2 Problems have been reported regarding the security and privacy of people due to the use of technological devices that can record all conversations held close to the equipment. There are even cases of baby monitors that monitor children and homes being hacked. Hence, in the United States, consumers are demanding security and privacy measures for IoT products. The United States Senate, through its Committee on Commerce, Science, and Transportation, held a public hearing on the matter of guarantees to protect consumers’ privacy. It called representatives of the companies AT&T, Amazon, Google, Twitter, Apple, and Charter. In sum, the technology companies support a federal bill to protect the consumers’ right to privacy, to avoid having the North American States passing laws on the same matter. Amazon’s representative gave a statement on Alexa, a cloud-based voice service. According to him, when Alexa is activated, the consumer is informed that the cloud-based audio streaming service is in operation; also, that the device can be turned off through Echo/Alexa’s microphone button; and, finally, that the Echo hardware and Alexa’s service were designed to allow control by the consumer.
3 Google has announced that it will invest USD 140 million to expand its datacenter in Chile. It is the first Google datacenter in Latin America that will operate as infrastructure to offer cloud computing services. According to the press, Chile was chosen given the favorable environment for foreign investments, a clear regulatory framework, and renewable energy sources.
Brazil lost the opportunity to attract this type of investment from a global company, that would create jobs and generate income in the country. This fact attests to Brazil’s delay in establishing a policy to promote investments in datacenters in Brazilian territory and, accordingly, to compete in the international market.
India, in its turn, has recently passed a law requiring foreign technology companies to store their users’ personal data in Indian territory. The law has an impact on companies such as Facebook, PayPal, Mastercard, and others.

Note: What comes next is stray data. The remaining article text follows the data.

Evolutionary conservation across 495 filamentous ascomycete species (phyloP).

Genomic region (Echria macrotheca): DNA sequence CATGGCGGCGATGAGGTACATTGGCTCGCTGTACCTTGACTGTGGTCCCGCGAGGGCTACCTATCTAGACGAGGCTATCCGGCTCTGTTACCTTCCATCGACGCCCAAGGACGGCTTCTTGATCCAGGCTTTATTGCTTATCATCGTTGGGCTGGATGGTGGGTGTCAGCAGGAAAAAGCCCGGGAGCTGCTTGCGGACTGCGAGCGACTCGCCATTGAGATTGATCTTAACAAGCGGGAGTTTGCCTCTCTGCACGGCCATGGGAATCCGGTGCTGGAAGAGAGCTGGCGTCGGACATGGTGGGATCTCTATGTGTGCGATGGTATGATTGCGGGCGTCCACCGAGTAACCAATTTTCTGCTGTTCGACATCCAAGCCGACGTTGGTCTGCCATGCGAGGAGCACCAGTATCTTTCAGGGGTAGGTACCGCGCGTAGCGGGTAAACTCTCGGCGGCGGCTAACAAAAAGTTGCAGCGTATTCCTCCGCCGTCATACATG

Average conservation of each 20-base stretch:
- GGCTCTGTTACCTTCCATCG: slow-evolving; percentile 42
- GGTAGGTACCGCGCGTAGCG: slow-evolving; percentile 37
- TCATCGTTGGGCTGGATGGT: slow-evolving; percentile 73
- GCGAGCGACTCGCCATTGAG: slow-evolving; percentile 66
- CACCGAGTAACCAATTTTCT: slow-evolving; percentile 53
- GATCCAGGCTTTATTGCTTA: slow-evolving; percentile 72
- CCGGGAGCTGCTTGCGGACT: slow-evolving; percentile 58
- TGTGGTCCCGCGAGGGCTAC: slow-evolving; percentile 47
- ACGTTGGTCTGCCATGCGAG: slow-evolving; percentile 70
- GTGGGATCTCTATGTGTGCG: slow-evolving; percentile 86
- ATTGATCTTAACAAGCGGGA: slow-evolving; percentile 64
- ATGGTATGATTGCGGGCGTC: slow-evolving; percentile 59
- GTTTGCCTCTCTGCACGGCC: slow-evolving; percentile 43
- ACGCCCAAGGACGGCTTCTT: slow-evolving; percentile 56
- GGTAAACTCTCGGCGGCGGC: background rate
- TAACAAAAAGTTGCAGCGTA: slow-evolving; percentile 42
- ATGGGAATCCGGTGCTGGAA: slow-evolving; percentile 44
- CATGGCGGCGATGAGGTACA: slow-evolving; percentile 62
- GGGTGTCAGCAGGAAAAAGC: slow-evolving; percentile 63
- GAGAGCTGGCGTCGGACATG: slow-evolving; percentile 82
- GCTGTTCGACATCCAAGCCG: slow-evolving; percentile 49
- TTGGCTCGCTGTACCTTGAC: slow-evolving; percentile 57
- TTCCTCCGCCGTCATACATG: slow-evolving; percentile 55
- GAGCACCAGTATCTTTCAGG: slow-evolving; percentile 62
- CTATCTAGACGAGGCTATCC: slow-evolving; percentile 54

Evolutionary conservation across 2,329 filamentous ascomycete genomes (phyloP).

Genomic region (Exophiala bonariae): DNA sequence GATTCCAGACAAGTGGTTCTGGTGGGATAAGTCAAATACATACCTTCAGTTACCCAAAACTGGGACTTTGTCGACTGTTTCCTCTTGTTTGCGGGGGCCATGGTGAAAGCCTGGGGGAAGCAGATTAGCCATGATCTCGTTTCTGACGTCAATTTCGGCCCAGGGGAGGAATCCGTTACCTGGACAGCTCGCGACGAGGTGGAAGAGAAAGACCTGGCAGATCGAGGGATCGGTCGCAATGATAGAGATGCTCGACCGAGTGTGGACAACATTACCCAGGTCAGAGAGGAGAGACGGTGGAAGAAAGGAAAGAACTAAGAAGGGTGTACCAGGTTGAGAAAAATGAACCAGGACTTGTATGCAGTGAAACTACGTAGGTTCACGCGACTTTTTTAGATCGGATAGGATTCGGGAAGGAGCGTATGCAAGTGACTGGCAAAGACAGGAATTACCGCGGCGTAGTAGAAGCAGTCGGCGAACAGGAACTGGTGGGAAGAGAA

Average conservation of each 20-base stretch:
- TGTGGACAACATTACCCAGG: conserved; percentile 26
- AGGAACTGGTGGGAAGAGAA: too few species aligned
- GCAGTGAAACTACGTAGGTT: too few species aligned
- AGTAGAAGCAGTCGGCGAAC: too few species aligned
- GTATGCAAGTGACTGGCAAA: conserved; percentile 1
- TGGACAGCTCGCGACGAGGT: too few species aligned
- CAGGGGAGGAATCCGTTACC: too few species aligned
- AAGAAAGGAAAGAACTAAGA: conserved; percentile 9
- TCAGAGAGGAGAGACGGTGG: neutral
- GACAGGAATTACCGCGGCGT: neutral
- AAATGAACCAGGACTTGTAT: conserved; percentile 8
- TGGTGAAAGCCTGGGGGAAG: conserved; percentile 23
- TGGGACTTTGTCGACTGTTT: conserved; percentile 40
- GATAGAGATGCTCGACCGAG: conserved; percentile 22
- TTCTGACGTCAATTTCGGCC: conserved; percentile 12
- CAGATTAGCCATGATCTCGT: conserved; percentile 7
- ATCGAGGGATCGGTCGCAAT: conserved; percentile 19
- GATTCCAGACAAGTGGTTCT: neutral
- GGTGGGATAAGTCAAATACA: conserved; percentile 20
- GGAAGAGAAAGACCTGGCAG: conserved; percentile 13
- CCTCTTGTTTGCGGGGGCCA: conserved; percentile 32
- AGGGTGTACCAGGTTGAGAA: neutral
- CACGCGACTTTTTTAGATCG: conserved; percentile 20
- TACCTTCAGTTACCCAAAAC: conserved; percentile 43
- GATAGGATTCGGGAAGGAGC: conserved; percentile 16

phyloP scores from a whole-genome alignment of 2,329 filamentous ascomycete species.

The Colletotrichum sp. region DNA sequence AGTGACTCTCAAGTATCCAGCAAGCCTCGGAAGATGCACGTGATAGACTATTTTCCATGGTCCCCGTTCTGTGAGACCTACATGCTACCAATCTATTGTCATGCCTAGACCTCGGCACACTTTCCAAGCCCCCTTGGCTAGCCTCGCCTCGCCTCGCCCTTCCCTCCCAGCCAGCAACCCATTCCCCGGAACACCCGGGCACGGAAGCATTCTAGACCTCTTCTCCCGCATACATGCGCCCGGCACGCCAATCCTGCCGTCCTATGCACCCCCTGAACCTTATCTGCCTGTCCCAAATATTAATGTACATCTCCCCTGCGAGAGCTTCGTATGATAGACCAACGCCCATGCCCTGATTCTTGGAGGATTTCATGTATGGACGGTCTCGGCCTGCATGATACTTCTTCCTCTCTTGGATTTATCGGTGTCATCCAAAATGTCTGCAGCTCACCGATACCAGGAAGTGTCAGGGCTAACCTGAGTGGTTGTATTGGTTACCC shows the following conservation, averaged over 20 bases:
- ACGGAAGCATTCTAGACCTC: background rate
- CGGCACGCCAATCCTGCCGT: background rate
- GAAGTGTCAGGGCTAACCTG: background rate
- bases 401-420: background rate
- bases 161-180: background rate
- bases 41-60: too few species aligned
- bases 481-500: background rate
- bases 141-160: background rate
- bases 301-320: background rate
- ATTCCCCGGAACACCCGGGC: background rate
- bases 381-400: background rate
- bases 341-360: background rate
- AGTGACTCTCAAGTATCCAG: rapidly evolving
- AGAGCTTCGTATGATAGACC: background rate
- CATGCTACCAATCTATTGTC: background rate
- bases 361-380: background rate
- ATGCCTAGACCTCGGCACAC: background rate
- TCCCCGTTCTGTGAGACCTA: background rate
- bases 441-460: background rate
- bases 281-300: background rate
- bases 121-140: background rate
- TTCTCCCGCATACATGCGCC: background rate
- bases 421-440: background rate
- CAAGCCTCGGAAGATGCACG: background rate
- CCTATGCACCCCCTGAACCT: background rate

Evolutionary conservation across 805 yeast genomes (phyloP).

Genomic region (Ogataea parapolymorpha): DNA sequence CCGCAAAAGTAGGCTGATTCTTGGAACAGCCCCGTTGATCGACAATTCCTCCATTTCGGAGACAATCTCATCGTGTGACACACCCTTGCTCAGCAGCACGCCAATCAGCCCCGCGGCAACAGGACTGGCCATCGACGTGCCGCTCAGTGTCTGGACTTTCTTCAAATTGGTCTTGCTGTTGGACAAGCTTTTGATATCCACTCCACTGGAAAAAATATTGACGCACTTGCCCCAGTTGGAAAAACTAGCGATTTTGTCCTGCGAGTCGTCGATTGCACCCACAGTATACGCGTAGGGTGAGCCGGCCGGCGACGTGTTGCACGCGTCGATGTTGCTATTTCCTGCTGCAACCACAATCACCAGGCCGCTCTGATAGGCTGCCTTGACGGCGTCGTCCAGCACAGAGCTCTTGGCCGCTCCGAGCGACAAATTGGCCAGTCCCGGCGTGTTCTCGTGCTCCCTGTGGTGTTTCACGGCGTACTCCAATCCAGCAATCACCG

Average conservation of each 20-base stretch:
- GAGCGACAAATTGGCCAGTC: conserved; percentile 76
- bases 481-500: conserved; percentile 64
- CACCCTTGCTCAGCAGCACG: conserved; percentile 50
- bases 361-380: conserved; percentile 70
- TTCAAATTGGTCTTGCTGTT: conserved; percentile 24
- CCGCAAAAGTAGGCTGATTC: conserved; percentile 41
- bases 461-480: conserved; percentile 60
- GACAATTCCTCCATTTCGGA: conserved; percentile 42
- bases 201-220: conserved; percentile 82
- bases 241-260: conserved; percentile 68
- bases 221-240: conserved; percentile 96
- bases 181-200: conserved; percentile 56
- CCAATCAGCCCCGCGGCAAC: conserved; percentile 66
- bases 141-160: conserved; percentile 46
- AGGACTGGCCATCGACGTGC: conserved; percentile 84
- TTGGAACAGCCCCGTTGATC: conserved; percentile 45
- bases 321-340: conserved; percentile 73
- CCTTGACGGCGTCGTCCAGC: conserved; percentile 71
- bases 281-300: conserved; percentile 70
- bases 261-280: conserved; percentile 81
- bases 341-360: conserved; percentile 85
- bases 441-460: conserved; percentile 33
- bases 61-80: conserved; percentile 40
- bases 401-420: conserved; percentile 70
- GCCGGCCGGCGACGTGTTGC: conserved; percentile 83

4 Anatel, in July 2018, authorized the company Safra Telecomunicações to operate as a Mobile Virtual Network Operator (MVNO).
5 Article 38. The value of the Fee for Inspection of the Installation of Mobile Stations of Personal Mobile Services, Cellular Mobile Services or any other telecommunication service, as per Law No. 5.070, as amended, that integrate machine to machine communication systems, as defined in the regulation to be issued by the Executive Branch, is set at BRL 5.68. (Regulation) Sole paragraph. The Fee for Inspection of Operations will be paid annually, by March 31st, and its value corresponds to thirty-three percent of the Fee for Inspection of the Installation.
6 In its turn, Decree No. 8.234/2014, which regulates Article 38, of Law No. 12.715/2012, defines the following: “Article. 1. For the purpose of the provided in Article 38, of Law No. 12.715, of September 17, 2012, machine to machine communication systems are deemed to be the devices that use telecommunication networks to transmit data to remote applications, without human intervention, with the purpose of monitoring, measuring, and controlling the device, the environment around it, or the data systems connected thereto through such networks”.
7 The press recently announced a security breach by Amazon that allegedly leaked the access code to the company’s system.
8 Thecountry was due to its political stability, the regulatory framework to attract private investments and economic stability press recently published that Google is expanding its data center in Chile. The choice to invest in that.